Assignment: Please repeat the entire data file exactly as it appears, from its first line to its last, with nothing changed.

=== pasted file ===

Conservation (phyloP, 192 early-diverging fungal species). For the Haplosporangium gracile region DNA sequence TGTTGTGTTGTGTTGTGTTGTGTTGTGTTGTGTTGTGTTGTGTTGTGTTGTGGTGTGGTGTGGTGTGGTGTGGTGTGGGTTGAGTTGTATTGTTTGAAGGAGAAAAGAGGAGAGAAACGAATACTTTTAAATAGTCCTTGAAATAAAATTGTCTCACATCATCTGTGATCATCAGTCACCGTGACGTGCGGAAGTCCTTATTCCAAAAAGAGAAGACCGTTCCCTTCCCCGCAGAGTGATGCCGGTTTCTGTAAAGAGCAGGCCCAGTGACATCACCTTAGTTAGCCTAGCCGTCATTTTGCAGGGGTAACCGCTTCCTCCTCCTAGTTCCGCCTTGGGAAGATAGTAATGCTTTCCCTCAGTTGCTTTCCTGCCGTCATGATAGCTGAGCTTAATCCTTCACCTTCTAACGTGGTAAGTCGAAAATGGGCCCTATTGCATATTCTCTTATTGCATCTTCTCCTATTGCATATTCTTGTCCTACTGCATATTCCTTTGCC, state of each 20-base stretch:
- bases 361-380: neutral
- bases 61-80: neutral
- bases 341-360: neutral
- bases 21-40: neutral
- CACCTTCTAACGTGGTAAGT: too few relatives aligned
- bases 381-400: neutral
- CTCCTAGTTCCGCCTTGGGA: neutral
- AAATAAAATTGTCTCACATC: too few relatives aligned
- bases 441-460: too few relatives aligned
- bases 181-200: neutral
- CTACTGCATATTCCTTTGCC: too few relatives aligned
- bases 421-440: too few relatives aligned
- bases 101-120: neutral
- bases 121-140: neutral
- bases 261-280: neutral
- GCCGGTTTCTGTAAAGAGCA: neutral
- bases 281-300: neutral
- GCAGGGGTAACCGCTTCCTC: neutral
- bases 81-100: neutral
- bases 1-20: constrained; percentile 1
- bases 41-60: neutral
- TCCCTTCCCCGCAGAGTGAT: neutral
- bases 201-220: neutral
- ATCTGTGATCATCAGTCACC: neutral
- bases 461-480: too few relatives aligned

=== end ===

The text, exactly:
Conservation (phyloP, 192 early-diverging fungal species). For the Haplosporangium gracile region DNA sequence TGTTGTGTTGTGTTGTGTTGTGTTGTGTTGTGTTGTGTTGTGTTGTGTTGTGGTGTGGTGTGGTGTGGTGTGGTGTGGGTTGAGTTGTATTGTTTGAAGGAGAAAAGAGGAGAGAAACGAATACTTTTAAATAGTCCTTGAAATAAAATTGTCTCACATCATCTGTGATCATCAGTCACCGTGACGTGCGGAAGTCCTTATTCCAAAAAGAGAAGACCGTTCCCTTCCCCGCAGAGTGATGCCGGTTTCTGTAAAGAGCAGGCCCAGTGACATCACCTTAGTTAGCCTAGCCGTCATTTTGCAGGGGTAACCGCTTCCTCCTCCTAGTTCCGCCTTGGGAAGATAGTAATGCTTTCCCTCAGTTGCTTTCCTGCCGTCATGATAGCTGAGCTTAATCCTTCACCTTCTAACGTGGTAAGTCGAAAATGGGCCCTATTGCATATTCTCTTATTGCATCTTCTCCTATTGCATATTCTTGTCCTACTGCATATTCCTTTGCC, state of each 20-base stretch:
- bases 361-380: neutral
- bases 61-80: neutral
- bases 341-360: neutral
- bases 21-40: neutral
- CACCTTCTAACGTGGTAAGT: too few relatives aligned
- bases 381-400: neutral
- CTCCTAGTTCCGCCTTGGGA: neutral
- AAATAAAATTGTCTCACATC: too few relatives aligned
- bases 441-460: too few relatives aligned
- bases 181-200: neutral
- CTACTGCATATTCCTTTGCC: too few relatives aligned
- bases 421-440: too few relatives aligned
- bases 101-120: neutral
- bases 121-140: neutral
- bases 261-280: neutral
- GCCGGTTTCTGTAAAGAGCA: neutral
- bases 281-300: neutral
- GCAGGGGTAACCGCTTCCTC: neutral
- bases 81-100: neutral
- bases 1-20: constrained; percentile 1
- bases 41-60: neutral
- TCCCTTCCCCGCAGAGTGAT: neutral
- bases 201-220: neutral
- ATCTGTGATCATCAGTCACC: neutral
- bases 461-480: too few relatives aligned